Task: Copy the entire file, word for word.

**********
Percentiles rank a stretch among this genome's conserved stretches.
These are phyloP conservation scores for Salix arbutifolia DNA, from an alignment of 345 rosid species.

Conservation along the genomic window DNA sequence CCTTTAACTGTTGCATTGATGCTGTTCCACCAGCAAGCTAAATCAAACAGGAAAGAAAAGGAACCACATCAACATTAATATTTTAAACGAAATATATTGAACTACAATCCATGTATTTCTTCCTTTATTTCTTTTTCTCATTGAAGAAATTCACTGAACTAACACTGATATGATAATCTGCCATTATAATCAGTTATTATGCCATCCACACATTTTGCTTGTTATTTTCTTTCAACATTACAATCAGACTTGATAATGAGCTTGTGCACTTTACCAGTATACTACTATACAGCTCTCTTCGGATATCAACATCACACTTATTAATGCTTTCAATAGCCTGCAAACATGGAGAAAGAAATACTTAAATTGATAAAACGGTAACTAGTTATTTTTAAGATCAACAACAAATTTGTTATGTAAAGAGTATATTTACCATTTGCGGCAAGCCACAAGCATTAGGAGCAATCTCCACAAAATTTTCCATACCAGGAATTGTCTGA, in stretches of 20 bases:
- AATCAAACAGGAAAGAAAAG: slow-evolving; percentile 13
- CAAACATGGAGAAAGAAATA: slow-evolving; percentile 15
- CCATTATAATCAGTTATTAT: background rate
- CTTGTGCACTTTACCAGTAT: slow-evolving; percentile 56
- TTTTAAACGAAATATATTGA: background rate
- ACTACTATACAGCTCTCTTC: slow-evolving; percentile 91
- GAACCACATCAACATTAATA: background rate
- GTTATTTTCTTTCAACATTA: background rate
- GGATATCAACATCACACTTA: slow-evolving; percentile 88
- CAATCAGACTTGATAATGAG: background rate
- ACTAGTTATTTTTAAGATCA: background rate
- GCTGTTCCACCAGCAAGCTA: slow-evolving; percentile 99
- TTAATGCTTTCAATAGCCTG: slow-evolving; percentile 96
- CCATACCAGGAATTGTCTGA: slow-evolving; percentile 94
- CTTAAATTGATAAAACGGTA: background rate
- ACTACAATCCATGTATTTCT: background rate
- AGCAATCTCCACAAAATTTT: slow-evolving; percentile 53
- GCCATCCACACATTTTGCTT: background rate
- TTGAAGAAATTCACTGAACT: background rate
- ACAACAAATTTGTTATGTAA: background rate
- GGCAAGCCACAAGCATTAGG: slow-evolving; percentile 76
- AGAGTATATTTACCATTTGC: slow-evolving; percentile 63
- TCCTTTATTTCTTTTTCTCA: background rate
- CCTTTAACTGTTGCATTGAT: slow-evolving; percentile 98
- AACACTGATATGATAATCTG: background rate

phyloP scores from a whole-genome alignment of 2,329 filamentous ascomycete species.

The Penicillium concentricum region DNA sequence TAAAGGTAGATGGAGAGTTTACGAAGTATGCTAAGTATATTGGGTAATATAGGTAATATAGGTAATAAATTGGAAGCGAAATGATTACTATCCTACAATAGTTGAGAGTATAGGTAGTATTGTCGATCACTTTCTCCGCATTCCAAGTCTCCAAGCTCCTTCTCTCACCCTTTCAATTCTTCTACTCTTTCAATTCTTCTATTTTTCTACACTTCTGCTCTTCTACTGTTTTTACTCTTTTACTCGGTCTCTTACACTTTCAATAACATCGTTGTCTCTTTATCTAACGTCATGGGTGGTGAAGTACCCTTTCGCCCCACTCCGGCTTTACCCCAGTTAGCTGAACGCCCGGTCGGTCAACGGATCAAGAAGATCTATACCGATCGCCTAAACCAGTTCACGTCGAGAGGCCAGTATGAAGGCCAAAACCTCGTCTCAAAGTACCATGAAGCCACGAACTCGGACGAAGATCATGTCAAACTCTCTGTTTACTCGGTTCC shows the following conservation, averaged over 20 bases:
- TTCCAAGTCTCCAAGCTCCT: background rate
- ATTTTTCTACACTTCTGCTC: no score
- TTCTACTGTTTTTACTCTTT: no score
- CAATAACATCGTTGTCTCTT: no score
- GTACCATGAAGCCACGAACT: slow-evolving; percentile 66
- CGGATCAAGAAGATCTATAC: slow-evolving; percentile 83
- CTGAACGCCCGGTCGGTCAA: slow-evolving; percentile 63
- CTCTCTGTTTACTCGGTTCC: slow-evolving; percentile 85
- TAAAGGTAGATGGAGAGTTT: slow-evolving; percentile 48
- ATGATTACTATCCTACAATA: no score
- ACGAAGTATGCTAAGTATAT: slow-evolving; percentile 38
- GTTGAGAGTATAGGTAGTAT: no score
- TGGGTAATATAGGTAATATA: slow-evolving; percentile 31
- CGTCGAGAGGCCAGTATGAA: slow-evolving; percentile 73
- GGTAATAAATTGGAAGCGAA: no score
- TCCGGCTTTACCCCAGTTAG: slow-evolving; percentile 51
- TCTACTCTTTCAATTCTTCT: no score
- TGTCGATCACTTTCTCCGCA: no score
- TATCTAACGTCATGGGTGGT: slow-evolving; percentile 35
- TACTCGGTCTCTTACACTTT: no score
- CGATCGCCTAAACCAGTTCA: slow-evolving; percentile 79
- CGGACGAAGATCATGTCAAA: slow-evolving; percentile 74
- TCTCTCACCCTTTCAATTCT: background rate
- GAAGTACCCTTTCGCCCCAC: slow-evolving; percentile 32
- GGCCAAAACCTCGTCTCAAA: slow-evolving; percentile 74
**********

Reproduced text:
Percentiles rank a stretch among this genome's conserved stretches.
These are phyloP conservation scores for Salix arbutifolia DNA, from an alignment of 345 rosid species.

Conservation along the genomic window DNA sequence CCTTTAACTGTTGCATTGATGCTGTTCCACCAGCAAGCTAAATCAAACAGGAAAGAAAAGGAACCACATCAACATTAATATTTTAAACGAAATATATTGAACTACAATCCATGTATTTCTTCCTTTATTTCTTTTTCTCATTGAAGAAATTCACTGAACTAACACTGATATGATAATCTGCCATTATAATCAGTTATTATGCCATCCACACATTTTGCTTGTTATTTTCTTTCAACATTACAATCAGACTTGATAATGAGCTTGTGCACTTTACCAGTATACTACTATACAGCTCTCTTCGGATATCAACATCACACTTATTAATGCTTTCAATAGCCTGCAAACATGGAGAAAGAAATACTTAAATTGATAAAACGGTAACTAGTTATTTTTAAGATCAACAACAAATTTGTTATGTAAAGAGTATATTTACCATTTGCGGCAAGCCACAAGCATTAGGAGCAATCTCCACAAAATTTTCCATACCAGGAATTGTCTGA, in stretches of 20 bases:
- AATCAAACAGGAAAGAAAAG: slow-evolving; percentile 13
- CAAACATGGAGAAAGAAATA: slow-evolving; percentile 15
- CCATTATAATCAGTTATTAT: background rate
- CTTGTGCACTTTACCAGTAT: slow-evolving; percentile 56
- TTTTAAACGAAATATATTGA: background rate
- ACTACTATACAGCTCTCTTC: slow-evolving; percentile 91
- GAACCACATCAACATTAATA: background rate
- GTTATTTTCTTTCAACATTA: background rate
- GGATATCAACATCACACTTA: slow-evolving; percentile 88
- CAATCAGACTTGATAATGAG: background rate
- ACTAGTTATTTTTAAGATCA: background rate
- GCTGTTCCACCAGCAAGCTA: slow-evolving; percentile 99
- TTAATGCTTTCAATAGCCTG: slow-evolving; percentile 96
- CCATACCAGGAATTGTCTGA: slow-evolving; percentile 94
- CTTAAATTGATAAAACGGTA: background rate
- ACTACAATCCATGTATTTCT: background rate
- AGCAATCTCCACAAAATTTT: slow-evolving; percentile 53
- GCCATCCACACATTTTGCTT: background rate
- TTGAAGAAATTCACTGAACT: background rate
- ACAACAAATTTGTTATGTAA: background rate
- GGCAAGCCACAAGCATTAGG: slow-evolving; percentile 76
- AGAGTATATTTACCATTTGC: slow-evolving; percentile 63
- TCCTTTATTTCTTTTTCTCA: background rate
- CCTTTAACTGTTGCATTGAT: slow-evolving; percentile 98
- AACACTGATATGATAATCTG: background rate

phyloP scores from a whole-genome alignment of 2,329 filamentous ascomycete species.

The Penicillium concentricum region DNA sequence TAAAGGTAGATGGAGAGTTTACGAAGTATGCTAAGTATATTGGGTAATATAGGTAATATAGGTAATAAATTGGAAGCGAAATGATTACTATCCTACAATAGTTGAGAGTATAGGTAGTATTGTCGATCACTTTCTCCGCATTCCAAGTCTCCAAGCTCCTTCTCTCACCCTTTCAATTCTTCTACTCTTTCAATTCTTCTATTTTTCTACACTTCTGCTCTTCTACTGTTTTTACTCTTTTACTCGGTCTCTTACACTTTCAATAACATCGTTGTCTCTTTATCTAACGTCATGGGTGGTGAAGTACCCTTTCGCCCCACTCCGGCTTTACCCCAGTTAGCTGAACGCCCGGTCGGTCAACGGATCAAGAAGATCTATACCGATCGCCTAAACCAGTTCACGTCGAGAGGCCAGTATGAAGGCCAAAACCTCGTCTCAAAGTACCATGAAGCCACGAACTCGGACGAAGATCATGTCAAACTCTCTGTTTACTCGGTTCC shows the following conservation, averaged over 20 bases:
- TTCCAAGTCTCCAAGCTCCT: background rate
- ATTTTTCTACACTTCTGCTC: no score
- TTCTACTGTTTTTACTCTTT: no score
- CAATAACATCGTTGTCTCTT: no score
- GTACCATGAAGCCACGAACT: slow-evolving; percentile 66
- CGGATCAAGAAGATCTATAC: slow-evolving; percentile 83
- CTGAACGCCCGGTCGGTCAA: slow-evolving; percentile 63
- CTCTCTGTTTACTCGGTTCC: slow-evolving; percentile 85
- TAAAGGTAGATGGAGAGTTT: slow-evolving; percentile 48
- ATGATTACTATCCTACAATA: no score
- ACGAAGTATGCTAAGTATAT: slow-evolving; percentile 38
- GTTGAGAGTATAGGTAGTAT: no score
- TGGGTAATATAGGTAATATA: slow-evolving; percentile 31
- CGTCGAGAGGCCAGTATGAA: slow-evolving; percentile 73
- GGTAATAAATTGGAAGCGAA: no score
- TCCGGCTTTACCCCAGTTAG: slow-evolving; percentile 51
- TCTACTCTTTCAATTCTTCT: no score
- TGTCGATCACTTTCTCCGCA: no score
- TATCTAACGTCATGGGTGGT: slow-evolving; percentile 35
- TACTCGGTCTCTTACACTTT: no score
- CGATCGCCTAAACCAGTTCA: slow-evolving; percentile 79
- CGGACGAAGATCATGTCAAA: slow-evolving; percentile 74
- TCTCTCACCCTTTCAATTCT: background rate
- GAAGTACCCTTTCGCCCCAC: slow-evolving; percentile 32
- GGCCAAAACCTCGTCTCAAA: slow-evolving; percentile 74